ISLAMABAD: The United Kingdom on Tuesday offered Pakistan support in resolving the issue of some 22 million out-of-school children in the country, even as the government pointed out that it has set up a task force to review the education system.
This was disclosed as British High Commissioner Thomas Drew led a high-powered delegation to meet with the Federal Education Minister Shafqat Mahmood in the federal capital on Tuesday.
During the meeting, Mahmood briefed the delegation about the education crises and said that the new government was currently facing a host of challenges in the education sector and that the government was fully committed to resolving these challenges.
“We are working on making a comprehensive education policy which will address these challenges, will ensure quality education and provide a level playing field and equal opportunities to everyone,” Mahmood said, adding that a special programme for street children will also be introduced. Noting that most of powers and functions of the federal education ministry had been devolved to the provinces after the 18th amendment, his ministry will still try to take a leading role in setting a direction and work in coordination with the provinces for introducing positive changes.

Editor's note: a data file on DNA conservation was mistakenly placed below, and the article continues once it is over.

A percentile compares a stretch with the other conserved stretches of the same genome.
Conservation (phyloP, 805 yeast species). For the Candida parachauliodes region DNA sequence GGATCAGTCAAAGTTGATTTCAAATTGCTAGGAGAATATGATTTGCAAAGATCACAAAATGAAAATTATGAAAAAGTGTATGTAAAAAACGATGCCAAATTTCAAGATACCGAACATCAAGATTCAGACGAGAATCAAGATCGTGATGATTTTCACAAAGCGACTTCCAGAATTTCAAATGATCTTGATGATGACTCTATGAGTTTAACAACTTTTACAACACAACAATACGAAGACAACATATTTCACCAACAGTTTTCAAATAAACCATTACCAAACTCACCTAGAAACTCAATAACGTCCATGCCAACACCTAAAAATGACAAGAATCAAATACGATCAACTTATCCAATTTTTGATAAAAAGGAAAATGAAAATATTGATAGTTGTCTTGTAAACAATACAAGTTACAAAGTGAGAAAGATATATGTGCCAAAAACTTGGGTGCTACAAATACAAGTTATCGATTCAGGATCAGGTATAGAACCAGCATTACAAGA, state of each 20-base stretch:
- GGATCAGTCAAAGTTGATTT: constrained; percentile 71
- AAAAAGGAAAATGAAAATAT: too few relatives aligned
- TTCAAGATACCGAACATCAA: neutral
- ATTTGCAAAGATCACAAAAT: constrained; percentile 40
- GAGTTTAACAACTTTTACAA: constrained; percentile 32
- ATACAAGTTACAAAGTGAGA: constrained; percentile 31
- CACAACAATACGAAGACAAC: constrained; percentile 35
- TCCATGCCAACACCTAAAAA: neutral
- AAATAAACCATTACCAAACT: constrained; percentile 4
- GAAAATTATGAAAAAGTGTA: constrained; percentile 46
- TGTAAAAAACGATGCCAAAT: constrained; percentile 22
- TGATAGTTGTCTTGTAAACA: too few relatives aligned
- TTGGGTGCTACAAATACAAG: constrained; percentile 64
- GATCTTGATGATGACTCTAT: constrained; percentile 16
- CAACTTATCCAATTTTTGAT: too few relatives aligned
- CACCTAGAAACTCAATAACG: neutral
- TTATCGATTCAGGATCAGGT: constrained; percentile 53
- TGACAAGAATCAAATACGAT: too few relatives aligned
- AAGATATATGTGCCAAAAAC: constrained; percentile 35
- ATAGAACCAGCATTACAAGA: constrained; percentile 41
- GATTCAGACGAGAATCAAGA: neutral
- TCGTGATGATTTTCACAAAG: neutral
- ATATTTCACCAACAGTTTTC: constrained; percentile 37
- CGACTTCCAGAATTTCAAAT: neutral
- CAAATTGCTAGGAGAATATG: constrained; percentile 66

Drew appreciated the steps being taken by the government and offered help and support in this regard.
He added that they were looking forward to working closely with the government for the progress and prosperity of the people and for the promotion of education in the country.
UK Department for International Development chief Joanna Reid stated that her agency had worked with the K-P and Punjab governments in the education sector.
She offered to share DFID’s experiences and lesson learnt with the education ministry to help bring out-of-school children into schools.
British Council Pakistan Director Rosemary Hilhorst said that they have been working for almost 70 years in Pakistan for promoting education.
Published in The Express Tribune, September 12th, 2018.